When I was helping Loretta Lynn write her book (“Coal Miner’s Daughter”), I got used to visible signs of security.
The bus driver, big Jim Webb, with his Elvis pompadour, tucked a softball bat under his seat – “In case a ball game breaks out,” he would drawl.
There were fake names in hotel registers, to foil stalkers.
And I got used to interviewing people with their pistols on the table. (“Umm, could you point that the other way and cover it with your ball cap?” I would ask.)
That security was necessary. So was Loretta’s formidable (and large) manager-agent, David Skepner, a Beverly Hills guy who had moved to Nashville.
“DAYYYY-vid,” Loretta would drawl. “You are mah son-of-a-bitch.”
After Skepner signed on, Loretta’s visibility went up, and so did her price. She won Country Music Entertainer of the Year, first woman to do so. She went on the “Today” show. She hired a writer (“Jawrge, you are mah wrahter”) and she watched talented people (not me) make a great movie about her life.
Even when they stopped working together, Loretta would call Skepner and get his guidance, now for free. He was her son-of-a-bitch.
I tell this story as Mets fans quiver over the machinations by Matt Harvey’s agent, the notorious Scott Boras, who has dropped a skunk in the middle of a garden party the Mets are tossing this September. He has raised questions – valid doctor’s questions, at a highly awkward time – about how many more innings the reconstructed Mr. Harvey should pitch this year. Possibly, you have heard of this.
Boras is Matt Harvey’s son-of-a-bitch. Of course, he was also A-Rod’s son-of-a-bitch -- until he botched a feint toward the Red Sox. They no longer work together.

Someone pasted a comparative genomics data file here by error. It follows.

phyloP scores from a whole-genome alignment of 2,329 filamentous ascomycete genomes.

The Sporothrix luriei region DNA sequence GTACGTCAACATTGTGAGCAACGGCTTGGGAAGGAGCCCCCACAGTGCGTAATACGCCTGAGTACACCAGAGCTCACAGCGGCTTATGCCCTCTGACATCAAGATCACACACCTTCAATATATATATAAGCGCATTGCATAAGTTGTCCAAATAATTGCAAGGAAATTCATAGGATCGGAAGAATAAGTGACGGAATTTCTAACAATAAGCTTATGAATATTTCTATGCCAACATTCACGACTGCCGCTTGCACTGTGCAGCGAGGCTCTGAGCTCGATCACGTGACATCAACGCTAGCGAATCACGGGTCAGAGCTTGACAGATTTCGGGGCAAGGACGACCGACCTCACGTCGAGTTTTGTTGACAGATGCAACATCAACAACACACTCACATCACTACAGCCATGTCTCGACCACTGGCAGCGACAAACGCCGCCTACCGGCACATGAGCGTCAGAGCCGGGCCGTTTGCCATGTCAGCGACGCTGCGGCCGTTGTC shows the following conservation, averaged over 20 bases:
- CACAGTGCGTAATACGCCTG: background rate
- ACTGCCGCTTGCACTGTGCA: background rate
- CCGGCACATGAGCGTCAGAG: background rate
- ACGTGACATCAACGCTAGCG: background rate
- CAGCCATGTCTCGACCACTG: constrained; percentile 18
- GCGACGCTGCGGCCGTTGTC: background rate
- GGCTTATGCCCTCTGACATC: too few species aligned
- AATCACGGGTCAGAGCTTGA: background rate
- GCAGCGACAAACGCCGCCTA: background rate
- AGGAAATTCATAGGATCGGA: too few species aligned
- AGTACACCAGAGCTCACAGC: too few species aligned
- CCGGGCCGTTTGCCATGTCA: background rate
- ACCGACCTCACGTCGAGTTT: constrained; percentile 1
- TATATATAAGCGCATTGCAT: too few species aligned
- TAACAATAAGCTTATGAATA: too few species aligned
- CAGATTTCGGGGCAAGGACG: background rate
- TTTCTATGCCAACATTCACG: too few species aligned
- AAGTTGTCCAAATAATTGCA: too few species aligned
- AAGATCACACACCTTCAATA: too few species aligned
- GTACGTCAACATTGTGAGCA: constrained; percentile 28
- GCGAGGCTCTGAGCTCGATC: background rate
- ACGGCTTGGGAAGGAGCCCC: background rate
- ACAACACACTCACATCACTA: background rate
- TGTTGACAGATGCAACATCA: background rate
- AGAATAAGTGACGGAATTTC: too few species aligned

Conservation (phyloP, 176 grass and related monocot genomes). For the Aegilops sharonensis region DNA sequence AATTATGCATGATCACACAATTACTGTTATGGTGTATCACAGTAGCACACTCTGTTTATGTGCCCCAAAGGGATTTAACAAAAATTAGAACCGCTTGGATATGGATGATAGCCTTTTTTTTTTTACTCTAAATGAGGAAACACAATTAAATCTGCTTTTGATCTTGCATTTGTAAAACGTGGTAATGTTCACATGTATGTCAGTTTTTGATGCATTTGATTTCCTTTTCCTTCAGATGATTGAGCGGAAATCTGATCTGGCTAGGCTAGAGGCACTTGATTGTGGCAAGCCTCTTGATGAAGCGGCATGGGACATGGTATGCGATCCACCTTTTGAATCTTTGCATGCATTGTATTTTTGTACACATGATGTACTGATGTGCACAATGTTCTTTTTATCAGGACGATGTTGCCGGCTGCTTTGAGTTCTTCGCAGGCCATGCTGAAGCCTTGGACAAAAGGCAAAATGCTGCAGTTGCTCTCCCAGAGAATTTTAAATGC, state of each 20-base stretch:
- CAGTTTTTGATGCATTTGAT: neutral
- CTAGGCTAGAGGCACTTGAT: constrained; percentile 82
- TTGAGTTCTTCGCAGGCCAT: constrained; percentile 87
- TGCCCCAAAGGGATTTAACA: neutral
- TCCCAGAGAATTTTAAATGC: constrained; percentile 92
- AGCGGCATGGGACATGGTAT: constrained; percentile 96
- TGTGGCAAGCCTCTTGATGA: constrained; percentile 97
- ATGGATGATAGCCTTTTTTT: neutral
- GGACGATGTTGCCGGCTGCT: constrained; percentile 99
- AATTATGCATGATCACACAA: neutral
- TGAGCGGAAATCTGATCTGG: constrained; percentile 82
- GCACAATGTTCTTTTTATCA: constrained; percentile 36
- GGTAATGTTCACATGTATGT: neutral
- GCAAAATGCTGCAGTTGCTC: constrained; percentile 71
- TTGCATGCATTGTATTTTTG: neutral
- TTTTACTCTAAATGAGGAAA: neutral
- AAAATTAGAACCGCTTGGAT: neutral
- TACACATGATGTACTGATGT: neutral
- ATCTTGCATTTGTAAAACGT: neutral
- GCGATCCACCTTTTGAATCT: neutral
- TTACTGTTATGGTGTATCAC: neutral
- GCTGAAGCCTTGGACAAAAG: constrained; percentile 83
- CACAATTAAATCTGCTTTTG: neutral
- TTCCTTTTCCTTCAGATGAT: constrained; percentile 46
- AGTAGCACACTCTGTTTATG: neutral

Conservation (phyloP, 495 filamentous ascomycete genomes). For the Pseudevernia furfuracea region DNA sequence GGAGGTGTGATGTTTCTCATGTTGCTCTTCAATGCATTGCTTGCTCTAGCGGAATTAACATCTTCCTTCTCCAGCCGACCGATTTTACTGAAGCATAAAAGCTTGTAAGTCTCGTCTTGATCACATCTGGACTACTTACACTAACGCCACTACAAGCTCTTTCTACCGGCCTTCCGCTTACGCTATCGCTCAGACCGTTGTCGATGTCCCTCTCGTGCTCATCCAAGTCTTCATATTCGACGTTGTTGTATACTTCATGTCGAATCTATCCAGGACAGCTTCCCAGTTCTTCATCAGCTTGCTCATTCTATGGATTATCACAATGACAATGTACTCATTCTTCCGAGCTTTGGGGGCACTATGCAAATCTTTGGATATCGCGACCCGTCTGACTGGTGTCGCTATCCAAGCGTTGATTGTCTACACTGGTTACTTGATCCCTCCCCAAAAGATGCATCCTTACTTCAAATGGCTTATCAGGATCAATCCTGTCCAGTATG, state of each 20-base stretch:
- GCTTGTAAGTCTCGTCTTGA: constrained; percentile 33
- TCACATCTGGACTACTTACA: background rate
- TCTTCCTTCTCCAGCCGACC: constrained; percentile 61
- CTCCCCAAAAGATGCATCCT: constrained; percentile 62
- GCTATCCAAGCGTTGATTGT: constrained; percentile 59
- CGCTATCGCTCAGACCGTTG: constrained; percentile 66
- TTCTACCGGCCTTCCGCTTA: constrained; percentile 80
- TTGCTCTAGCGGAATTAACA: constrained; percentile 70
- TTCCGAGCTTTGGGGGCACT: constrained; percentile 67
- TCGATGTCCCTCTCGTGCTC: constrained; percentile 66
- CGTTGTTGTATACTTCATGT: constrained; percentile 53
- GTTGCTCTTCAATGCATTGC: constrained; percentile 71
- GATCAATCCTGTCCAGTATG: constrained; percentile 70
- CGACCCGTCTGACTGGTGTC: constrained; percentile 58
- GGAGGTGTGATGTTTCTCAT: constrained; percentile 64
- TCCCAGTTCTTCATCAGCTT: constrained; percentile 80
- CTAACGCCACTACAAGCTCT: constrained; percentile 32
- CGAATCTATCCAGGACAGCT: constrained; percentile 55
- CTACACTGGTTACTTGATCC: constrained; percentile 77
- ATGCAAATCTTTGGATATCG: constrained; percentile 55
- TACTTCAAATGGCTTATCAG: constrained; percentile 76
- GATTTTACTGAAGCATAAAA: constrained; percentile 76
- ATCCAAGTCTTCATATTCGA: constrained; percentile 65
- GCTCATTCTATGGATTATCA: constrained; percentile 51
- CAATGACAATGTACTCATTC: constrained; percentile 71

Boras has led Harvey into a gross and intrusive display during a pennant race, but that is his job, until it isn’t his job. I am assuming the Mets were always going to minimize Harvey, more than 180 innings, far short of being a workhorse into the post-season. (Remember the speculation of whether Bartolo Colon would be on the post-season roster?)
Now the Mets may view Matt Harvey differently – as expensive collateral in the off-season: Cespedes Money. But that’s the chance agents and their clients take.
This is perhaps a little secret of life, but some writers also have agents. I had one, and now another, and both have served me well. I’m just guessing that some people who question Scott Boras’ ethics also have representation. In this cut-throat world, more people could use their own personal son-of-a-bitch.
“They may hate the cultural context they now find themselves teaching in, but they love their work. The Achilles’ heel of schoolteachers, one all too easily exploited by politicians, is that they love their students.”
(One of the best reads in the NYT these days is Margaret Renkl, in Nashville. In her latest post, Renkl describes the dedicated core of “born teachers” – the majority, she submits.)
(From Madeleine Albright in one of her final interviews in February):
“Putin is small and pale,” I wrote, “so cold as to be almost reptilian.” He claimed to understand why the Berlin Wall had to fall but had not expected the whole Soviet Union to collapse. “Putin is embarrassed by what happened to his country and determined to restore its greatness.” – Former Secretary of State Madeleine Albright, recalling her first meeting with the relatively unknown Vladimir Putin in 2000. – The New York Times, Feb. 23, 2022.